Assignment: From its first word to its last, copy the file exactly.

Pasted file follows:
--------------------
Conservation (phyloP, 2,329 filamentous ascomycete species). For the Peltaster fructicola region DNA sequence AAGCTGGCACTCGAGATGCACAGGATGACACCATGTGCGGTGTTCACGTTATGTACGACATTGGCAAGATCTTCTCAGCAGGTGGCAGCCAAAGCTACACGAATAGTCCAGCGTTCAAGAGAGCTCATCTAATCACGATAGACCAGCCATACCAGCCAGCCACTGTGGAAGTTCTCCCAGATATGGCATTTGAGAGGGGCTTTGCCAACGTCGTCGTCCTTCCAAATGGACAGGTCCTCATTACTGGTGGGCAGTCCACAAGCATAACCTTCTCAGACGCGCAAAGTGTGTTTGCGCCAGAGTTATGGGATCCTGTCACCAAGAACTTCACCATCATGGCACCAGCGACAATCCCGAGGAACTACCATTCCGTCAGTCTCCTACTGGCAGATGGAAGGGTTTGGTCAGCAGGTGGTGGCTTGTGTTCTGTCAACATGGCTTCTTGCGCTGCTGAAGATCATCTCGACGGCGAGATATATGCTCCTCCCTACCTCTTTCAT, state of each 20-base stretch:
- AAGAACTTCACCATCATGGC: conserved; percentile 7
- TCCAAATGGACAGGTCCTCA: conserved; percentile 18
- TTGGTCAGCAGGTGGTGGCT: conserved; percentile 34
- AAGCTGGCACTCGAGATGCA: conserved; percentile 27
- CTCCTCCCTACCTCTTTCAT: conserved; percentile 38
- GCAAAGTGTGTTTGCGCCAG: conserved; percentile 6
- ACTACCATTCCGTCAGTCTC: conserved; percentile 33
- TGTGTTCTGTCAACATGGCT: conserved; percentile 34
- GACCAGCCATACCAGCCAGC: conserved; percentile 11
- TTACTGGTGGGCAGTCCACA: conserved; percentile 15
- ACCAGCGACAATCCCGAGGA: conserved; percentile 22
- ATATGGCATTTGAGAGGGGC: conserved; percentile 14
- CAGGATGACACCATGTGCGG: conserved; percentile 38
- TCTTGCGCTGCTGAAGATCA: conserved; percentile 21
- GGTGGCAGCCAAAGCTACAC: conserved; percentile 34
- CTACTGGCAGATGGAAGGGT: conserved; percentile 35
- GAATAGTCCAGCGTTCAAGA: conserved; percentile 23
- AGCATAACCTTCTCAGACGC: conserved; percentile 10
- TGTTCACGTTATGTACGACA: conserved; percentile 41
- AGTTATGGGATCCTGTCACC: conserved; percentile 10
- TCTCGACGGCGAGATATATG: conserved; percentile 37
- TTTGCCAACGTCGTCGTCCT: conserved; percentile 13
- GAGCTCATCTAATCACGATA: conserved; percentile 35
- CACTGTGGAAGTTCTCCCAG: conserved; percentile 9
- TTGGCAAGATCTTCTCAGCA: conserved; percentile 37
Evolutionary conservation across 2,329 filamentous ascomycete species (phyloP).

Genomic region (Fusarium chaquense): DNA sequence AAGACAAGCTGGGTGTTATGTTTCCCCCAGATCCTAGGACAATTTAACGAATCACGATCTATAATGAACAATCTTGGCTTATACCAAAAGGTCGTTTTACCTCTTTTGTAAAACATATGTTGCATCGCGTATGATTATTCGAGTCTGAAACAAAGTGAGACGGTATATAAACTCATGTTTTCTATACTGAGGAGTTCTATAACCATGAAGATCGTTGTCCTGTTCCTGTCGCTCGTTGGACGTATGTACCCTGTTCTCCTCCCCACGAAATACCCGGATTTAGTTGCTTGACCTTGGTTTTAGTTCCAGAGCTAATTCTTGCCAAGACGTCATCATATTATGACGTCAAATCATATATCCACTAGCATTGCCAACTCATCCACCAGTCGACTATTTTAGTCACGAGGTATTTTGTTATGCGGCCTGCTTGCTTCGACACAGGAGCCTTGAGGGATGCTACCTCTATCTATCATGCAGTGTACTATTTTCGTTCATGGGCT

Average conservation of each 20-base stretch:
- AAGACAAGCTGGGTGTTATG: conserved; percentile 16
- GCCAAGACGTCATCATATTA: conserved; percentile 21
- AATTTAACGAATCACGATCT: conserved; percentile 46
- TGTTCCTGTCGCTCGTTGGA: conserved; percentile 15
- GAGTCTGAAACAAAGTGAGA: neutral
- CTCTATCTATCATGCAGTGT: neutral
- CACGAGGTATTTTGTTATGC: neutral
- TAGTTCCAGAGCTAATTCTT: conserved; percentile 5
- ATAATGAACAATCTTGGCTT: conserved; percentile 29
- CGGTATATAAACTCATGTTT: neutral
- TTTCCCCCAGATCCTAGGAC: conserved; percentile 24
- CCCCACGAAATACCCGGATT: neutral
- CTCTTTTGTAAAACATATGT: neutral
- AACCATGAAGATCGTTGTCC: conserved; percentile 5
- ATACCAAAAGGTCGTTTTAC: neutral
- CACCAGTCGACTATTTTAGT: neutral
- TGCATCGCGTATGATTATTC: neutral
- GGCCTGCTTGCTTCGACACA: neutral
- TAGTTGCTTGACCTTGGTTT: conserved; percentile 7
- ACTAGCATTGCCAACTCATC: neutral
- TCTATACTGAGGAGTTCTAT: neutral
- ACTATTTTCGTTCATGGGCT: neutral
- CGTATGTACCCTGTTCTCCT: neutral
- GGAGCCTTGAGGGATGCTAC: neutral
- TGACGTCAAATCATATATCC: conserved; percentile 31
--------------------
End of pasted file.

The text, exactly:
Conservation (phyloP, 2,329 filamentous ascomycete species). For the Peltaster fructicola region DNA sequence AAGCTGGCACTCGAGATGCACAGGATGACACCATGTGCGGTGTTCACGTTATGTACGACATTGGCAAGATCTTCTCAGCAGGTGGCAGCCAAAGCTACACGAATAGTCCAGCGTTCAAGAGAGCTCATCTAATCACGATAGACCAGCCATACCAGCCAGCCACTGTGGAAGTTCTCCCAGATATGGCATTTGAGAGGGGCTTTGCCAACGTCGTCGTCCTTCCAAATGGACAGGTCCTCATTACTGGTGGGCAGTCCACAAGCATAACCTTCTCAGACGCGCAAAGTGTGTTTGCGCCAGAGTTATGGGATCCTGTCACCAAGAACTTCACCATCATGGCACCAGCGACAATCCCGAGGAACTACCATTCCGTCAGTCTCCTACTGGCAGATGGAAGGGTTTGGTCAGCAGGTGGTGGCTTGTGTTCTGTCAACATGGCTTCTTGCGCTGCTGAAGATCATCTCGACGGCGAGATATATGCTCCTCCCTACCTCTTTCAT, state of each 20-base stretch:
- AAGAACTTCACCATCATGGC: conserved; percentile 7
- TCCAAATGGACAGGTCCTCA: conserved; percentile 18
- TTGGTCAGCAGGTGGTGGCT: conserved; percentile 34
- AAGCTGGCACTCGAGATGCA: conserved; percentile 27
- CTCCTCCCTACCTCTTTCAT: conserved; percentile 38
- GCAAAGTGTGTTTGCGCCAG: conserved; percentile 6
- ACTACCATTCCGTCAGTCTC: conserved; percentile 33
- TGTGTTCTGTCAACATGGCT: conserved; percentile 34
- GACCAGCCATACCAGCCAGC: conserved; percentile 11
- TTACTGGTGGGCAGTCCACA: conserved; percentile 15
- ACCAGCGACAATCCCGAGGA: conserved; percentile 22
- ATATGGCATTTGAGAGGGGC: conserved; percentile 14
- CAGGATGACACCATGTGCGG: conserved; percentile 38
- TCTTGCGCTGCTGAAGATCA: conserved; percentile 21
- GGTGGCAGCCAAAGCTACAC: conserved; percentile 34
- CTACTGGCAGATGGAAGGGT: conserved; percentile 35
- GAATAGTCCAGCGTTCAAGA: conserved; percentile 23
- AGCATAACCTTCTCAGACGC: conserved; percentile 10
- TGTTCACGTTATGTACGACA: conserved; percentile 41
- AGTTATGGGATCCTGTCACC: conserved; percentile 10
- TCTCGACGGCGAGATATATG: conserved; percentile 37
- TTTGCCAACGTCGTCGTCCT: conserved; percentile 13
- GAGCTCATCTAATCACGATA: conserved; percentile 35
- CACTGTGGAAGTTCTCCCAG: conserved; percentile 9
- TTGGCAAGATCTTCTCAGCA: conserved; percentile 37
Evolutionary conservation across 2,329 filamentous ascomycete species (phyloP).

Genomic region (Fusarium chaquense): DNA sequence AAGACAAGCTGGGTGTTATGTTTCCCCCAGATCCTAGGACAATTTAACGAATCACGATCTATAATGAACAATCTTGGCTTATACCAAAAGGTCGTTTTACCTCTTTTGTAAAACATATGTTGCATCGCGTATGATTATTCGAGTCTGAAACAAAGTGAGACGGTATATAAACTCATGTTTTCTATACTGAGGAGTTCTATAACCATGAAGATCGTTGTCCTGTTCCTGTCGCTCGTTGGACGTATGTACCCTGTTCTCCTCCCCACGAAATACCCGGATTTAGTTGCTTGACCTTGGTTTTAGTTCCAGAGCTAATTCTTGCCAAGACGTCATCATATTATGACGTCAAATCATATATCCACTAGCATTGCCAACTCATCCACCAGTCGACTATTTTAGTCACGAGGTATTTTGTTATGCGGCCTGCTTGCTTCGACACAGGAGCCTTGAGGGATGCTACCTCTATCTATCATGCAGTGTACTATTTTCGTTCATGGGCT

Average conservation of each 20-base stretch:
- AAGACAAGCTGGGTGTTATG: conserved; percentile 16
- GCCAAGACGTCATCATATTA: conserved; percentile 21
- AATTTAACGAATCACGATCT: conserved; percentile 46
- TGTTCCTGTCGCTCGTTGGA: conserved; percentile 15
- GAGTCTGAAACAAAGTGAGA: neutral
- CTCTATCTATCATGCAGTGT: neutral
- CACGAGGTATTTTGTTATGC: neutral
- TAGTTCCAGAGCTAATTCTT: conserved; percentile 5
- ATAATGAACAATCTTGGCTT: conserved; percentile 29
- CGGTATATAAACTCATGTTT: neutral
- TTTCCCCCAGATCCTAGGAC: conserved; percentile 24
- CCCCACGAAATACCCGGATT: neutral
- CTCTTTTGTAAAACATATGT: neutral
- AACCATGAAGATCGTTGTCC: conserved; percentile 5
- ATACCAAAAGGTCGTTTTAC: neutral
- CACCAGTCGACTATTTTAGT: neutral
- TGCATCGCGTATGATTATTC: neutral
- GGCCTGCTTGCTTCGACACA: neutral
- TAGTTGCTTGACCTTGGTTT: conserved; percentile 7
- ACTAGCATTGCCAACTCATC: neutral
- TCTATACTGAGGAGTTCTAT: neutral
- ACTATTTTCGTTCATGGGCT: neutral
- CGTATGTACCCTGTTCTCCT: neutral
- GGAGCCTTGAGGGATGCTAC: neutral
- TGACGTCAAATCATATATCC: conserved; percentile 31